Chanakya’s Arthashastra is an unrivalled political treatise that has been used by scholars, academics and leaders across the world. In Chanakya and the Art of Getting Rich, Radhakrishnan Pillai brings out the inherent lessons from Arthashastra to present a strategic and practical way of wealth creation. This is a holistic study, written for anyone and everyone.
Here is an excerpt from the Stages of Wealth:
There are all types of wealthy people: educated, not so educated, large-hearted, miserly, first-generation wealthy, those who inherited their wealth, those who became wealthy at a young age, those who became wealthy after years of struggle, from rags to riches, from rich to very, very rich . . .
The best part about wealth is that there is no one group of wealthy people. They come from all backgrounds, from rich countries and poor countries, they are males and females, they make their money in various fields and industries: food, fashion, books, cinema, science, sports, medicine, real estate, automobiles, computers, technology, art . . . You will find more than one rich and successful person in every field.
There are some patterns common to every rich person’s life. If we understand those patterns, we can identify the principles that are common to the approach of all these wealthy people.
That one underlying rule is: they all loved their work and committed themselves to their work for years before they became rich. They had a long-term approach. Even after they became rich, they continued to work. All wealthy people have enough money to not worry about paying their monthly bills. They might even be able to afford to buy a fleet of limousines with just their leftover pocket money. They can sit by the seashore, sip on a drink and do nothing till the end of their lives. Yet, you will find these people working hard. They enjoy their work and are busy with their teams creating more, better things than what they created in the past. Many can afford large mansions but continue staying in the small apartments they owned even when they were not rich. They have a different mindset, which ordinary people miss to note.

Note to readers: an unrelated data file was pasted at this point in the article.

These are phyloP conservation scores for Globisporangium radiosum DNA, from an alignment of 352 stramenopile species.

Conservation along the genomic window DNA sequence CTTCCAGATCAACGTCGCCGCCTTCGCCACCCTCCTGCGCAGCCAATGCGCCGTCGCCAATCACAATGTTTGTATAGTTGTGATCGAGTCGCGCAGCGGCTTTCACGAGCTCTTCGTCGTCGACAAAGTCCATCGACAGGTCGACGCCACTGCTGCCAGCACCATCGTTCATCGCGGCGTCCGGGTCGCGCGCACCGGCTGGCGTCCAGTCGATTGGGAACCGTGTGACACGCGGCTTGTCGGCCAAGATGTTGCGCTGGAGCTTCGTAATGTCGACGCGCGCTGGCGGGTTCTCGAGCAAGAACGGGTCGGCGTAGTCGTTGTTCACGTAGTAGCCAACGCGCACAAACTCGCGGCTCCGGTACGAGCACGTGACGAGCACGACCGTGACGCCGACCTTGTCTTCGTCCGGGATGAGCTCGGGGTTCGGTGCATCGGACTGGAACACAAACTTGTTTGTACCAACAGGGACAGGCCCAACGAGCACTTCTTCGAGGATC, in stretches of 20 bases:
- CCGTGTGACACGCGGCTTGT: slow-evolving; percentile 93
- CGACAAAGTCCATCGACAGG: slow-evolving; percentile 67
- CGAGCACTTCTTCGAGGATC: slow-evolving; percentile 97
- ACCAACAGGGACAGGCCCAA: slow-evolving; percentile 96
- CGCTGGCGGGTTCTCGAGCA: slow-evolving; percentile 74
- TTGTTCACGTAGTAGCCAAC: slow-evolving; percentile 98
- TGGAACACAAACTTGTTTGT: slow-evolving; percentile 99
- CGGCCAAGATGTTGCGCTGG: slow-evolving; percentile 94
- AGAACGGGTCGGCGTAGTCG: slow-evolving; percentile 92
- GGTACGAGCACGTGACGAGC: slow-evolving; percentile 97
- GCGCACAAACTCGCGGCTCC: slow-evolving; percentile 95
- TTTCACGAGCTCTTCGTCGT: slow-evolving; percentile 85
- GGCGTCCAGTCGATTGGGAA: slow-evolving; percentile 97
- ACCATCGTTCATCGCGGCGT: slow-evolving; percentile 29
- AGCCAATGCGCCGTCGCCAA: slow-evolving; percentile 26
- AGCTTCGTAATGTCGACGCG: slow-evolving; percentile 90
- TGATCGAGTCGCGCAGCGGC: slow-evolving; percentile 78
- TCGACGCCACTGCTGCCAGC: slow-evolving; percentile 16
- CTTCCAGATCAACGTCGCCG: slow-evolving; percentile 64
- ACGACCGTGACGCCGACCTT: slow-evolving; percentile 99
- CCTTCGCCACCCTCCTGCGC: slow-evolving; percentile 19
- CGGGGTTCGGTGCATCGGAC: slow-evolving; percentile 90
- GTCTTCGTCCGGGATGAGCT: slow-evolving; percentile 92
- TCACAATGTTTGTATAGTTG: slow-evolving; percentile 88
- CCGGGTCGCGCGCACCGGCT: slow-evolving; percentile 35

Warren Buffet continued to stay in his hometown of Omaha while he could have moved to a plush penthouse in New York. Steve Jobs continued to wear the black turtleneck T-shirt and jeans till his death when he could have had the best fashion designers at his disposal. Sam Walton continued to drive a simple car though he was among the richest men in the United States of America. Narayana Murthy of Infosys and his wife Sudha Murthy continue to create jobs and distribute wealth the same way they did years ago. The simplicity of their lifestyle has not changed with the fortunes they have earned. The other founders of Infosys sport the same attitude and continue to work in fields they love.
If the owners of Tata group decide to convert their trust’s wealth into personal wealth, they would become the richest people on earth. Yet their commitment to social work and philanthropy continues with the same attitude with which they started over a century ago. They continue to build hospitals, factories, centres of research, along with countless new companies.
The Ford foundation still contributes to unknown areas of education and research. Warren Buffet and Bill Gates give away fortunes in charity and make donations in projects they love. Some rich people donate as individuals, while some donate through their companies and foundations. Yet they give as lavishly as they earn. A study of the lives and the mindset of rich people gives us insights into many such habits, usually not known to others. Once we understand their world, we too can create our world of richness—different, yet similar.
As we read and think about Chanakya, one needs to understand that the world has changed a lot from his days. The world we live in, the twenty-first century, is very different from the world of the fourth century BC. So even the definition of being rich has changed.
During those days the wealth was concentrated with the kings and royal families. Then there could be a few merchants and traders. The occupations were limited and opportunities were few. For someone of the working classes to become rich, he had to fight against established systems of society. The rich and powerful saw this as a threat to their ‘blue blood’ status and would not let others rise. There were many limitations and becoming rich would often end up being just a dream that you would die with—an unfulfilled wish.
Yet all of us living in this generation are lucky. Anyone can become rich. In fact, all of us can become rich. Today wealth is not limited to a particular family or a group of people. You need not be qualified with only a specific set of skills to become rich.